Mint Jelly vs. Mint Sauce
We may earn commissions for purchases made through links on our site. Learn more on our about us page.
When you think about herb mint, there is always that nice cool effect, similar to how peppermint or menthol tastes. However, did you know you can make this simple leafy plant into a nice thick jelly or a sweet sauce for marinades or sauces?
Many like to use these mint-based jellies or sauces for meats like a lamb, which have a nice natural sweetness. There are going to be more than just lamb-based foods.
Consider creating a nice salad using these to compliment melons and other fruits for a nice afternoon lunch or snack, or even mix it into a tomato sauce to create a different flavor for the evening pasta meal.
What are the Similarities?
The biggest similarity between these two types of mint products is the flavor of the herb itself, and each will carry a nice cooling peppermint aftertaste, which mint is known for.
There are also going to be similar ingredients that are used, there is normally a citric acid juice (lemon is frequently used), and then you will have the sweetness from any sugars that are mixed in.
Then you have the applications of these two mint products, including being a perfect compliment to a lamb roast or similarly flavored sweetmeats.
The main benefit will be the way the citric acid works its way into the meat fibers and opens it up allowing for the inner portions to absorb some of the marinade being used.
What are the Differences?
The main difference between the Mint jelly and sauce will be in the thickness and consistency of the mint-based mixtures. This comes from the difference in ingredients and how these two products are prepared.
For instance, the mint jelly will go through a cooking process that requires the chef to use a blender to mix water and mint; then, boil the mixture to pull the natural elements of an herb, including the peppermint-like flavor.
The sauce is very different, which only requires placing all of the ingredients into a jar and allowing this mixture to gestate for upwards of a month.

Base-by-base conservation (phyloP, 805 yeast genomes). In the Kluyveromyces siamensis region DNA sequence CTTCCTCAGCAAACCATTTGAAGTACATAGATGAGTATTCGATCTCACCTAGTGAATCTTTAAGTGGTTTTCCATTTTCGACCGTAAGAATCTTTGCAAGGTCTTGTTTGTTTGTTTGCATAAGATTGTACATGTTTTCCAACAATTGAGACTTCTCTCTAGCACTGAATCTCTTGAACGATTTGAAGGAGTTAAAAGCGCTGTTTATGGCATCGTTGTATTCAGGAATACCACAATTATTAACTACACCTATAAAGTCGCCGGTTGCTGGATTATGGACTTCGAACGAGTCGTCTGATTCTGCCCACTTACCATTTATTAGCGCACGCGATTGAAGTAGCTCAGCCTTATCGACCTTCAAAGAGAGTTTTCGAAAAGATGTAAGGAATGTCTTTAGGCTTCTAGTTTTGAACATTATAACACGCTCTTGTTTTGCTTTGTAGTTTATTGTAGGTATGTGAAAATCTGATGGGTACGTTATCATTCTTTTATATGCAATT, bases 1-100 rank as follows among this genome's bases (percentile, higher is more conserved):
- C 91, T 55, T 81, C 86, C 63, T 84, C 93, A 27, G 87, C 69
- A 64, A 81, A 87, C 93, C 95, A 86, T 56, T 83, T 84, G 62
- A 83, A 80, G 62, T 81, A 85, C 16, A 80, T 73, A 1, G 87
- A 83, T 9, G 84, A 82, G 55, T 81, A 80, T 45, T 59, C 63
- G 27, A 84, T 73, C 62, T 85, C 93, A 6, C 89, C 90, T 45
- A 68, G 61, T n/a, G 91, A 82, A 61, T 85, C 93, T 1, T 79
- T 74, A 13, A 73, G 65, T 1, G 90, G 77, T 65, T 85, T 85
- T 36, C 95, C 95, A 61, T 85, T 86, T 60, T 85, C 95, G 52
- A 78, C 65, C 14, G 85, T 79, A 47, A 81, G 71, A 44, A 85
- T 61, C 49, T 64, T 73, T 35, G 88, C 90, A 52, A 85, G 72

Pros and Cons: Mint Jelly vs. Mint Sauce
When it comes to preparing the mint sauce, the best pro will be the ease with which a person can make this type of sauce. Though making it easy, the con will be the time in which a person preparing this treat must wait for it to be ready for usage.
When it comes to jelly, the pro will be the fact that you can enjoy the mint jelly by itself, along with it being the perfect complement to a Roasted Leg of Lamb.
The con will be that in comparison to the sauce, it will be more difficult to create and make. Plus, there are going to be additional steps in which an error can be made.
Which one is Easier to Prepare?
As mentioned in the article earlier, there is going to be a very simple way to make and prepare a good mint sauce. The mint jelly will require the first step of blending the herb itself and water, then bringing it to a boil to concentrate the mint flavor.
Then it is added to a saucepan, along with lemon (citric) juice and sugar, which is then brought to a second boil before the Pectin is added. Afterward is a cooling stage, which can last five days.
The mint sauce is much simpler than that. In fact, after getting the correct measurements for the recipe, the only step to take is to find a jar to fit the ingredients in and allow them to congeal naturally after a month’s time.
Which One is More Versatile?
This is going to be one of those comparisons where each type of mint product can be almost interchangeable when it comes to most recipes that require one of these two items.
So let’s start with the jelly, which can be used as a solo dessert-like snack, but then also be introduced to another sauce to add complexity or used as a glaze for sweeter meats like lamb and honey ham.
Then you have the sauce, which is thinner and not as easily consumed, meaning it is not recommended as a solo ingredient.
These sauces, like the jellies, can be added to other sauces and marinades to add complexity but also can be used as a stand-alone dressing to boost sweeter meats, like berry-fed venison or small game.
Final Thoughts on Mint Jelly vs. Mint Sauce
When it comes to these two forms of mint, there are going to be many pairings and flavors complementing mixtures and foods that benefit from that cool peppermint effect. The fun part will be experimenting to find new combinations.